The debt-laden national carrier has for long been a subject of divestment, an objective that has now come to fruition.
Embed Ratan Tata tweet
The prodigal son returns
For the Tata’s, who were the original owners of Air India, bringing the airline back to the group has been a long awaited dream. Much has changed since Air India left the fold, but the Tata’s never let their love for the open skies fade away, and the national carrier was often referred to as JRD’s true labour of love. While there are emotional undertones, the fact means that this is a deal that has for long been on the radar.
Why was the government keen to divest?
It is a sign of how poorly run Air India was that it has never posted a profit since 2007. If one were to look at the documents even more closely, the government exchequer has spent over ₹ 1.1 lakh crore since 2009 to cover for the loss making entity.
The piper always has to be paid though, and as debts mounted as high as ₹61,562 crore by August 2021, something had to give. The fact that each additional day of operation cost the government ₹20 crore – which would have totted up to an annual loss of ₹7300 crore – meant that the powers that be were keen to cut their white elephant loose.
What did the sale entail?
Besides the sale in Air India, the government also announced the sale of two other businesses — Air India Express Ltd (AIXL) and Air India SATS Airport Services Pvt Ltd (AISATS) in a 100% deal, as opposed to previous attempts that saw the government try to hold a stake in the beleaguered airline. These attempts, until 2020’s most recent attempt, failed to gather much interest since private players wanted to control all the chips at the table and not a piecemeal solution.
The fact that the government would not even be a minority stakeholder proved to be a catalyst. That, coupled with the fact that potential buyers were allowed to decide how much of the mountain of Air India’s debt they’d take on, proved to be critical to the sale going through.
What does this sale signify?
This sale can be seen as an extension of the Modi government’s commitment to reducing the role of the government in major economic sectors, as it attempts to rationalise its holdings. Without a doubt, this will prove to be of some relief to the national exchequer, and the tax paying public.
However, if one were to step back and look at it in cold, analytical terms, there are still some concerns flying under the radar. As mentioned earlier, Air India had a total debt of ₹61,562 crore, of which the Tatas agreed to take on ₹15,300 crore, with a further ₹2,700 crore being paid to the government to sweeten the deal.
A simple back of the napkin calculation means that this leaves ₹43,563 crore of debt still dangling over the government. With asset sales likely to generate in the region of ₹14,718 crore, this leaves the government holding a bag worth approx. ₹28,844 crore to be handled.
The final word
All said, this is a win-win situation for all parties. The Government gets to write down a mountain of debt that was staring them in the face. The Tatas get an emotional reunion with their long lost pride and joy, and you can be sure that they will go above and beyond to restore the national carrier back to its halcyon days, in a move that can only bode well for the common man. Blue skies are in the offing, and we are clear for takeoff.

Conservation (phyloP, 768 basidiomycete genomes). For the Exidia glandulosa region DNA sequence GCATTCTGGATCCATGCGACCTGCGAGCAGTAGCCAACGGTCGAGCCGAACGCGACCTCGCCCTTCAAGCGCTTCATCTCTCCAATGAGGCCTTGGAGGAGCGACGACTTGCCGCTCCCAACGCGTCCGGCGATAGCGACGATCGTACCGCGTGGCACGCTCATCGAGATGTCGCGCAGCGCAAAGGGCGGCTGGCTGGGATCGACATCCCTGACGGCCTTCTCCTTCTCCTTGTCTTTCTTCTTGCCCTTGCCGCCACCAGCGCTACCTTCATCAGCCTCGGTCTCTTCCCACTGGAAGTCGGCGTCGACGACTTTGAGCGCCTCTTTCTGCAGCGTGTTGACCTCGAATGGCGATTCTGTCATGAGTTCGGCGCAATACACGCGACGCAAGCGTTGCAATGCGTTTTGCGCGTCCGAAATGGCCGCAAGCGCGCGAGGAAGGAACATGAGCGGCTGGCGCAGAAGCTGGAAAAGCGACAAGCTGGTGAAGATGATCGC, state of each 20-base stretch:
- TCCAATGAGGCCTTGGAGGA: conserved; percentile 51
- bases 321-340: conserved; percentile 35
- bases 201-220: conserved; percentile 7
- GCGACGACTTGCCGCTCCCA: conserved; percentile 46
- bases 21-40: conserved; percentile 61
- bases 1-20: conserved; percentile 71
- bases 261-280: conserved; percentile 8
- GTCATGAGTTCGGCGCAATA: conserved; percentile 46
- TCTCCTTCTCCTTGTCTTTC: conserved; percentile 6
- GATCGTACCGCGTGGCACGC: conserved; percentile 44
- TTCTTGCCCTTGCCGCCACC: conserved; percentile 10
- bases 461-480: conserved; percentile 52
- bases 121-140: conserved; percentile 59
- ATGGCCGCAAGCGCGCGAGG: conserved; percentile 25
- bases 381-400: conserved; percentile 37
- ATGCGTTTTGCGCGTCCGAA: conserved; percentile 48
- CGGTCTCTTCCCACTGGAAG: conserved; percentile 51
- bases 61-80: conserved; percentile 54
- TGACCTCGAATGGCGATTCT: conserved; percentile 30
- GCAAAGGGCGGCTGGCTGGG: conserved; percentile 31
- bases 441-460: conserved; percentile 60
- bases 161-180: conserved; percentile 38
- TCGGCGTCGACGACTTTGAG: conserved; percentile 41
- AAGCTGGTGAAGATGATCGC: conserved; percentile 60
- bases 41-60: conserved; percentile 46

Where there’s a wheel, there’s a way: Amateur cyclist covers 8,000 kilometres across India
Dagara Ranjith was on the verge of starvation only a few months ago, when his employer at an agriculture corporation stopped paying due to the pandemic. The 30-year-old has subsequently discovered a passion for travel and has cycled over 8,000 kilometres around the country in just over six months. He returned to Hyderabad on September 10 following a scarcely believable cycle ride to Leh, Ladakh.
Ranjith is a pharmacist by training and an organic farming expert by trade. He expressed his intention to pedal his way to numerous destinations in an Instagram story. He returned 38 days later, having travelled roughly 3,000 kilometres. Ranjith acquired a bike with the support of a few friends, despite having no experience touring or riding professionally.
The ‘Ranjith on Wheels’ YouTube channel now has 69,200 subscribers and 110 videos. He has 82,300 Instagram followers under the same identity. Ranjith describes his trip to Kanyakumari as “inspiring,” notwithstanding an incident at the Goa-Karnataka border when three youths stole his bike and possessions. “That night was notable because the cops at the police station refused to accept that I was travelling on a bicycle in May 2021, at the height of the COVID-19 outbreak.”
In Himachal Pradesh’s Baralacha Pass, Ranjith was caught in a landslide. The entire day had been spent riding a 13-kg bicycle up a steep incline with over 40 kg of luggage. Ranjith remembers the bikers who came to his aid when his hands and face became numb from the winter cold, and who provided him with food and water at various locations.
Ranjith has returned to Hyderabad after 53 days and has already planned a bike trip to Nepal. He spent just over Rs 60,000 on food, lodging, and other miscellaneous expenses on his journey from Manali to Hyderabad, which took him through Ladakh and western Indian states. Perhaps his most unforgettable encounter was when he was treated like a son by a family in Ladakh’s Nimmu hamlet.
He has taken out a loan to purchase touring equipment, but he is unconcerned because he already possesses the necessary equipment. He says, “I just want to live in the moment and not worry about tomorrow.”